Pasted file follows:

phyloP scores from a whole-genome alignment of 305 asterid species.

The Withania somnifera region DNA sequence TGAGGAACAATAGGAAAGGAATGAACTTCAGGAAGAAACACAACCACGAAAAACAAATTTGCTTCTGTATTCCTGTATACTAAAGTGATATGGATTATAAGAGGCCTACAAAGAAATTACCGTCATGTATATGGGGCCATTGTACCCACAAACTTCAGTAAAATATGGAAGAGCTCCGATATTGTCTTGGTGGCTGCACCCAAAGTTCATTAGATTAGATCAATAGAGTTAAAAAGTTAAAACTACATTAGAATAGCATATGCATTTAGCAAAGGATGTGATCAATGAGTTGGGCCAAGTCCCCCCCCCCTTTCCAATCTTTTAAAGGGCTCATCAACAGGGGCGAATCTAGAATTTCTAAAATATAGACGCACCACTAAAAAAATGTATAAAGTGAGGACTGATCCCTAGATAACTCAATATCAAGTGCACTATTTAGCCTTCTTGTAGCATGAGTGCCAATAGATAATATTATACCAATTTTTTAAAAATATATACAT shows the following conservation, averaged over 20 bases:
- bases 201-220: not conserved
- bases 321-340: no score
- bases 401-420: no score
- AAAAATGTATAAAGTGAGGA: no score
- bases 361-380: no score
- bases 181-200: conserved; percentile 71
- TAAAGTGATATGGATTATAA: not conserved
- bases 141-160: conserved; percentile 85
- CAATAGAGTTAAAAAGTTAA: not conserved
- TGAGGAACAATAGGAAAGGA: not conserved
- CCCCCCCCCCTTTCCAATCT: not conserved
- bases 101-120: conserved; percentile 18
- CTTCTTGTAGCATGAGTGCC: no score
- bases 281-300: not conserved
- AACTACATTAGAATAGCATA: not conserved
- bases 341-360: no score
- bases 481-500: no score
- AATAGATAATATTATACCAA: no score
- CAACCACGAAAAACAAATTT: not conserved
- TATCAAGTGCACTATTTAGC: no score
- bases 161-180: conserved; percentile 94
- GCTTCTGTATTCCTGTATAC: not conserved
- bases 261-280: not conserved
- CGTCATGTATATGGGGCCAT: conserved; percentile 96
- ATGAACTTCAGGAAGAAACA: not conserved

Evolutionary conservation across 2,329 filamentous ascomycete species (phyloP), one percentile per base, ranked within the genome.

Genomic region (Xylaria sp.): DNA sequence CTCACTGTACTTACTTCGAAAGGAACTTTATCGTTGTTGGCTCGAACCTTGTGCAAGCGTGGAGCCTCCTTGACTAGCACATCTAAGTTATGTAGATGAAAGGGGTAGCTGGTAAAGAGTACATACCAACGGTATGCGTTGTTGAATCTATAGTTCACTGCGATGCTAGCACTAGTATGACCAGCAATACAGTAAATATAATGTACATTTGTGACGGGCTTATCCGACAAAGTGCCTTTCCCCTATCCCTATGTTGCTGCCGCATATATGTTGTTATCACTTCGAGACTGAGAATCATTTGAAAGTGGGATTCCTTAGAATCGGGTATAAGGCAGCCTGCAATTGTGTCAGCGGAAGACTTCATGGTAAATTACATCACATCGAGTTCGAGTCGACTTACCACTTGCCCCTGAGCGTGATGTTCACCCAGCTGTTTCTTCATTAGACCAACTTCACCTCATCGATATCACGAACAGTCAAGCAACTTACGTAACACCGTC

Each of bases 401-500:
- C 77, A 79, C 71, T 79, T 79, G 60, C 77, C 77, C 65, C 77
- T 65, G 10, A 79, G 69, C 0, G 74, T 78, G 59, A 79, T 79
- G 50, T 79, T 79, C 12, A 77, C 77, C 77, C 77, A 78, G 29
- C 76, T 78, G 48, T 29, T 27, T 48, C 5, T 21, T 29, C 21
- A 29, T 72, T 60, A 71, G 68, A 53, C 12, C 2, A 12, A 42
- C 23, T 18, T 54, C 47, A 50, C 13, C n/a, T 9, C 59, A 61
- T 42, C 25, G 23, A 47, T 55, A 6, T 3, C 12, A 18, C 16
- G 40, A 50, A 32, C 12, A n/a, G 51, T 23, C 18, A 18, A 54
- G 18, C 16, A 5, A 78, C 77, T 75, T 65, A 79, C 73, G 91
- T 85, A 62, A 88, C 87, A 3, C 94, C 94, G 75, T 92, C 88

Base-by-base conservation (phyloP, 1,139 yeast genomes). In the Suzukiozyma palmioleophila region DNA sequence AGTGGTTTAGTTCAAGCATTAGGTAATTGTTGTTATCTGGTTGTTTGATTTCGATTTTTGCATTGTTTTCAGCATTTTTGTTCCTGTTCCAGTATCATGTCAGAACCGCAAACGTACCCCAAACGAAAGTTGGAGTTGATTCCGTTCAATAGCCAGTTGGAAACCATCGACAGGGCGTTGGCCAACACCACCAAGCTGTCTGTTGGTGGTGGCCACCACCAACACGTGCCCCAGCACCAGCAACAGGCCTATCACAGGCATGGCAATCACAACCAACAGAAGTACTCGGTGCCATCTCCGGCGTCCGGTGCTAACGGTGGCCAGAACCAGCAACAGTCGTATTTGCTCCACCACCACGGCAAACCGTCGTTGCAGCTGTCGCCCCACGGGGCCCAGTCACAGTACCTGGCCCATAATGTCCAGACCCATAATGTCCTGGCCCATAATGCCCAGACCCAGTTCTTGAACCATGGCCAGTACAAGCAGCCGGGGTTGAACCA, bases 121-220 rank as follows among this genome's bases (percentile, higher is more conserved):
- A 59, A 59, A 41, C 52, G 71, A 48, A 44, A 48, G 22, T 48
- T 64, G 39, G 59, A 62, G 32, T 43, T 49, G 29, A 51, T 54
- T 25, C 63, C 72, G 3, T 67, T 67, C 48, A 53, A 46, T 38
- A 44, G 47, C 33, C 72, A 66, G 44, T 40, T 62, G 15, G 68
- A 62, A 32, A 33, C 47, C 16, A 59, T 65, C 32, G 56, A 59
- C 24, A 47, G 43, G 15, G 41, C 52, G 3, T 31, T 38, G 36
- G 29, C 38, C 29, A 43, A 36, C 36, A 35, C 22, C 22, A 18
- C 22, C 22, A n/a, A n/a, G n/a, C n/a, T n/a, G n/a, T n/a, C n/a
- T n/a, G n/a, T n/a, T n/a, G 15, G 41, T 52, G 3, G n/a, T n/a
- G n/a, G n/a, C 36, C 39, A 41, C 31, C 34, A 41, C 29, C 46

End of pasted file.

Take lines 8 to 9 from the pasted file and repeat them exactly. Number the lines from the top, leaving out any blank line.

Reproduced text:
- bases 181-200: conserved; percentile 71
- TAAAGTGATATGGATTATAA: not conserved